Lawmakers question Umali over stand on De Lima prosecution

Mara Cepeda

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Lawmakers question Umali over stand on De Lima prosecution
The House committee on justice holds a closed-door session to review its draft report on its probe into the illegal drug trade in Bilibid

MANILA, Philippines – The head of the House committee on justice came under fire from two lawmakers on Monday, October 17, who questioned his position that they have no business recommending the prosecution of individuals in their committee report.

Committee chairperson Oriental Mindoro 2nd District Representative Reynaldo Umali said in a radio interview on Sunday, October 16, that the final report on the probe into the illegal drug trade at the New Bilibid Prison (NBP) would focus on proposing amendments to laws and not on the filing of charges against anyone.

Senator Leila de Lima was the subject of controversial allegations made during the House probe by witnesses, including convicts, presented to the committee by Justice Secretary Vitaliano Aguirre II.

As the Umali-led committee opened the committee meeting on Monday to tackle the draft report, Minority Leader Danilo Suarez and Quezon City 1st District Representative Vincent Crisologo asked him about his DZBB interview which was carried by newspapers.

“I read one of the broadsheets today. I would just like to have a clarification from the chair that on that statement that there was no evidence against De Lima [to be included in the report]?” Suarez asked Umali.  

Umali, former party mate of De Lima in the Liberal Party, denied saying this. “I don’t know about whoever wrote… and definitely it did not come from me. I did not utter those words. I did not give statement to any media on that particular point. Probably, that is a spin on some of the members of the media and or probably that is their way of sowing intrigue on the House of Representatives.” 

Umali, who is now part of the ruling coalition of President Rodrigo Duterte, reiterated his stand that prosecution is “not [the] job” of the House. “That is not our job. Prosecution is an executive function, not a congressional function… That is not our role. Our role is to legislate,” said Umali.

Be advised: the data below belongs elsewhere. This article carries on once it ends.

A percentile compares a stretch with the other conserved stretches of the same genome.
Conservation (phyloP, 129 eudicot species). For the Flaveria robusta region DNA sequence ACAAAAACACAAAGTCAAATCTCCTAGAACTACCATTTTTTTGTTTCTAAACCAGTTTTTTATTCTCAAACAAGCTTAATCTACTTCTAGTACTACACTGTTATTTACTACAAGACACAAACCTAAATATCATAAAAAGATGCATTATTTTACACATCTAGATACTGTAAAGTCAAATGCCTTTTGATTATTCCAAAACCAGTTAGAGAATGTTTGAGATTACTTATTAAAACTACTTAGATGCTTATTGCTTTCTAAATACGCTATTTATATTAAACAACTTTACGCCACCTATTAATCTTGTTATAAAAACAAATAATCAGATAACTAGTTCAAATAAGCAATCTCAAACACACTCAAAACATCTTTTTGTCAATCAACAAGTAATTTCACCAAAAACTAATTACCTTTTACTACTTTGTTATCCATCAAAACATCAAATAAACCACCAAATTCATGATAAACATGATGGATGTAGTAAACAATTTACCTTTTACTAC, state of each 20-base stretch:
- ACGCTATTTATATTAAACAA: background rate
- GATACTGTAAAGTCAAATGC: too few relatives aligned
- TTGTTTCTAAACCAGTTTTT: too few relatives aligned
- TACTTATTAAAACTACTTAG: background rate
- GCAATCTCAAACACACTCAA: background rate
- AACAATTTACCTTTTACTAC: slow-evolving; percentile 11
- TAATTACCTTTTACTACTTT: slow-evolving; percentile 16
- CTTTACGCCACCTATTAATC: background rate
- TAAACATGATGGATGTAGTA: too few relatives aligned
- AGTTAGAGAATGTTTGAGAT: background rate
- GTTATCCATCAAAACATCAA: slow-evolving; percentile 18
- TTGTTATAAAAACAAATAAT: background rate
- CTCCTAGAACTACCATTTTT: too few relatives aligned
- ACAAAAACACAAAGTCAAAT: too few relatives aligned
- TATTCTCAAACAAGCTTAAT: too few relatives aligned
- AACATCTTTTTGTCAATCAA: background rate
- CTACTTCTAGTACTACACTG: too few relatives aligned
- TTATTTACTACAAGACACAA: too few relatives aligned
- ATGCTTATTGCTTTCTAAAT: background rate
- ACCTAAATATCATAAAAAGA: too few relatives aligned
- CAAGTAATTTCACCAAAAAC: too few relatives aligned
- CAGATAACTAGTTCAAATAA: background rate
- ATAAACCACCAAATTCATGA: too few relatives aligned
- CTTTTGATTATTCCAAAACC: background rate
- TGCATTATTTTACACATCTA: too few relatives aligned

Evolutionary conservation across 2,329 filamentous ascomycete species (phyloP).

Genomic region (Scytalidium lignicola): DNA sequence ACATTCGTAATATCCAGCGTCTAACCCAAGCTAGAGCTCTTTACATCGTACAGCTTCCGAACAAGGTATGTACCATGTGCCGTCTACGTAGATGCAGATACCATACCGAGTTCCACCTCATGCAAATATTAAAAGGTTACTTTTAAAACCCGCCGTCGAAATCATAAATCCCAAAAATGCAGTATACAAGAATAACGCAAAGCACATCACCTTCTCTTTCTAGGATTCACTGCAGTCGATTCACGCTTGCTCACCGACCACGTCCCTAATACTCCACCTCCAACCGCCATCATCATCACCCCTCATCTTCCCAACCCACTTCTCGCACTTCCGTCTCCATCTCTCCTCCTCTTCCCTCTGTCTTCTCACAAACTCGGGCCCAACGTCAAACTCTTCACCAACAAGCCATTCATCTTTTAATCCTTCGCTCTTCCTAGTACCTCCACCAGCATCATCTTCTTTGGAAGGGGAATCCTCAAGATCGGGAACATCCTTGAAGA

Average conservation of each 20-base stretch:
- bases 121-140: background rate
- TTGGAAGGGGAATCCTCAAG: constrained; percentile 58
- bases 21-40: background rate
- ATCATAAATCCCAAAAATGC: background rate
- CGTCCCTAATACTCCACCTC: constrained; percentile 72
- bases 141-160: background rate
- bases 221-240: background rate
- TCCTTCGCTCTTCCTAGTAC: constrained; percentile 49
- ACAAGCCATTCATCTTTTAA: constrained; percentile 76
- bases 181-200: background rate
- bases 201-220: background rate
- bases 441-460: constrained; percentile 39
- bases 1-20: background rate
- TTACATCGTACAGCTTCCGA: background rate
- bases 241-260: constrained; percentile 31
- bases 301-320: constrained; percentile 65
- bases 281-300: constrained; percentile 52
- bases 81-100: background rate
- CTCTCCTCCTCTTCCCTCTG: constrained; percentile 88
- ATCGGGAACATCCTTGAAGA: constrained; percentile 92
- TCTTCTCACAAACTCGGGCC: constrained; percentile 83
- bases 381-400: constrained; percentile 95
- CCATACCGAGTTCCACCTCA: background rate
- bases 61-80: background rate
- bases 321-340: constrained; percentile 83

Crisologo asked: Do House rules bar the committee from recommending the filing of cases against De Lima?

Umali replied: “I guess it can be done, but as you very well know, charges have already been filed. So what is there to recommend?”

The lawmaker was referring to the drug trafficking complaint filed by the Volunteers Against Crime and Corruption against De Lima and 7 others for allegedly “conspiring” to allow the illegal drug trade at the NBP.

Umali explained later in a press conference that recommending prosecution “is already a state issue,” apparently referring to the executive branch.

Closed-door session

The committee finished the first draft of its report on Monday, but decided against releasing it to the media.

“We are not yet ready to share this with the public,” Umali said at the start of the panel meeting.

Members of the committee have yet to read the draft report in full as of Monday morning. They agreed to hold a closed-door session to discuss and debate the contents of the draft.

“What is included in the report is what we have established by way of acccountability and involvement and that is what we’re discussing in the executive session,” Umali explained.

The committee is aiming at having the plenary approve the report before the House goes on a break on Friday, October 22. Session resumes on November 7.

Shining moment?

The panel spent 47 hours probing the proliferation of drugs inside the NBP during 4 separate hearings held from late September to early October. (Read the wrap of the hearings on days 12, and 3

Umali described it as the “most expeditious” House investigation, a “shining moment” for the chamber.

The Department of Justice presented a total of 22 witnesses, most of whom were high-level convicts who were granted immunity by Speaker Pantaleon Alvarez.  

Star witness and influential NBP gang leader Jaybee Sebastian said that Chinese inmates run the drug trade inside the national penitentiary, with earnings from the prison drug trade reaching as much as P100 million a day

But most of witnesses’ testimonies centered on De Lima, who has been accused of coddling drug lords and accepting millions of drug money from within and outside the NBP to allegedly fund her 2016 senatorial campaign. (READ: The public trial of Leila de Lima)

Lawmakers also grilled witnesses who claimed that De Lima supposedly had illicit love affairs with two of her former aides – her ex-bodyguard and driver Ronnie Dayan as well as her former security aide Joenel Sanchez – who allegedly became her bagmen, too. (READ: Which is which? Sanchez, Sebastian’s conflicting claims)

An arrest warrant has already been issued against Dayan after failing to appear before congressmen despite a subpoena from the justice committee. The panel plans to hold another hearing should he be arrested. –


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Mara Cepeda

Mara Cepeda specializes in stories about politics and local governance. She covers the Office of the Vice President, the Senate, and the Philippine opposition. She is a 2021 fellow of the Asia Journalism Fellowship and the Reham al-Farra Memorial Journalism Fellowship of the UN. Got tips? Email her at or tweet @maracepeda.